The COURT OF THE AIR's plot follows the adventures of two orphans. Molly Templar has grown up in a poor house, doing odd jobs to help bring in money. She has an uncanny knack with machines, able to fix just about anything. The second is Oliver Brooks, a young boy who was exposed to an otherworldly source of Fey magic after an airship accident when he was an infant. Their lives are interrupted when both become targets of assassination plots. As they both flee for their lives, they discover that their special gifts are important in defeating an ancient enemy of humanity who has returned with plans to destroy the world.
THE COURT OF THE AIR was a really interesting read for a couple of reasons. First of all, I thought the plot was a really interesting blend of epic fantasy and steampunk. The air of the story is very reminiscent of something you'd find picking up a book that has dwarves and elves. But, rather than the familiar trappings of fantasy, THE COURT OF THE AIR offers the feel of a totally different milieu. There's a kingdom of steam powered, sentient robots that practice a religion akin to Tibetan Buddhism. The political system of the main location, the Kingdom of Jackals, is a constitutional monarchy in which the king has his arms ritually amputated so he can't raise his hands against the people. One of my favorite chapters in the book dealt with a meeting of the Parliament in which two politicians debate a proposition's merits by hitting each other with sticks while in session. There's magic, like many other epic fantasy stories, but there's also really advanced technology, like nanotechnology and DNA samplers, which give the book a really neat edge.
While the story is really enjoyable, it is by no means perfect. In fact, I felt the story had several large flaws. The largest and probably most annoying inadequacy is how the characters are handled. Molly and Oliver have the potential to be really interesting characters, but they come across as very flat. This is caused by a couple of different things. First, I found the similarities in their names and their back stories to be confusing. Secondly, there are few, if any, passages where we get any kind of peek into their heads. All throughout the book, we consistently see them reacting to what's going on around them, but we don't see what they're thinking. They're just rushing from danger into danger. It can be really confusing, especially since almost the entire last third of the book is one long action sequence.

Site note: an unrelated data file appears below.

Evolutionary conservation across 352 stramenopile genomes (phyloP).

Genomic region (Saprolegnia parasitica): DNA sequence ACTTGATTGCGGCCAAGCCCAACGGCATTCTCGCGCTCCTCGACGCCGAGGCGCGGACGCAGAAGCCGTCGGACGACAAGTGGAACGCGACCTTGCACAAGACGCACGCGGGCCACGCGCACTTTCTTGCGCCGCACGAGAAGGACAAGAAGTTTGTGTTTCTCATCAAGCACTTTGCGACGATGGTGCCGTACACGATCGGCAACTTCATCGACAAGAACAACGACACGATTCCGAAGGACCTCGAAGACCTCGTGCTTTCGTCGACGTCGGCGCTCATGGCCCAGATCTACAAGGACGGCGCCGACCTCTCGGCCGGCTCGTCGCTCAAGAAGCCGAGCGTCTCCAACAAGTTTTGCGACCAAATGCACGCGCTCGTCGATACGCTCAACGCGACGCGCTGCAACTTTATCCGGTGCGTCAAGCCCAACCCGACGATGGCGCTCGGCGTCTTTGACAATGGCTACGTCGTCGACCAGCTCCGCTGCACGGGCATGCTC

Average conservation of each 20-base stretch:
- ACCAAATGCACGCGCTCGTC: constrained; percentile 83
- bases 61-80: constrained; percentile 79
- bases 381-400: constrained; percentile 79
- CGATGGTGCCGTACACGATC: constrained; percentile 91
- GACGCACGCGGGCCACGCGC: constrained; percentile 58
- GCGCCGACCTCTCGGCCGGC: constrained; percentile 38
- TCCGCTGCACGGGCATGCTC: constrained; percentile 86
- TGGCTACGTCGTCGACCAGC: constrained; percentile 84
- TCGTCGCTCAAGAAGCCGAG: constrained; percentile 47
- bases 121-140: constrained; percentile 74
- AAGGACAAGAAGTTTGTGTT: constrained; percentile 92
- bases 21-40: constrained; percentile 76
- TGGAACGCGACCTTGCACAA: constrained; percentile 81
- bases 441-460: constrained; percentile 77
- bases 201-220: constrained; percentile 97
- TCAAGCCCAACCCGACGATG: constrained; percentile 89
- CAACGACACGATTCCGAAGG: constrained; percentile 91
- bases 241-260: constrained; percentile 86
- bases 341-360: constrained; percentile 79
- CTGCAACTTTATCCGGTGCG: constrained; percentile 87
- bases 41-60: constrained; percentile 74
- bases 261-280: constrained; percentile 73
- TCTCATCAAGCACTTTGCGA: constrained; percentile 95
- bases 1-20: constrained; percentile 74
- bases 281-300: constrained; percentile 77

Also, I felt like Mr. Hunt was a bit too self-indulgent with some of his world building. He has a propensity of working in groan worthy puns into the names. For example, there's a large firearms manufacturing firm founded by ones Locke and Loade. He also works in a plot by a group of political radicals founded by a character named Benjamin Carl. This group is either called Carlists, or communityists -- both of which are pretty bad puns.
On the whole, I'd recommend THE COURT OF THE AIR to people who are looking to move from epic fantasy into steampunk. The book's sequel, THE KINGDOM BEYOND THE WAVES, is being released in July, and Im looking forward to seeing if Mr. Hunt takes the magnificent world he's created and will be able to incorporate deeper characterization.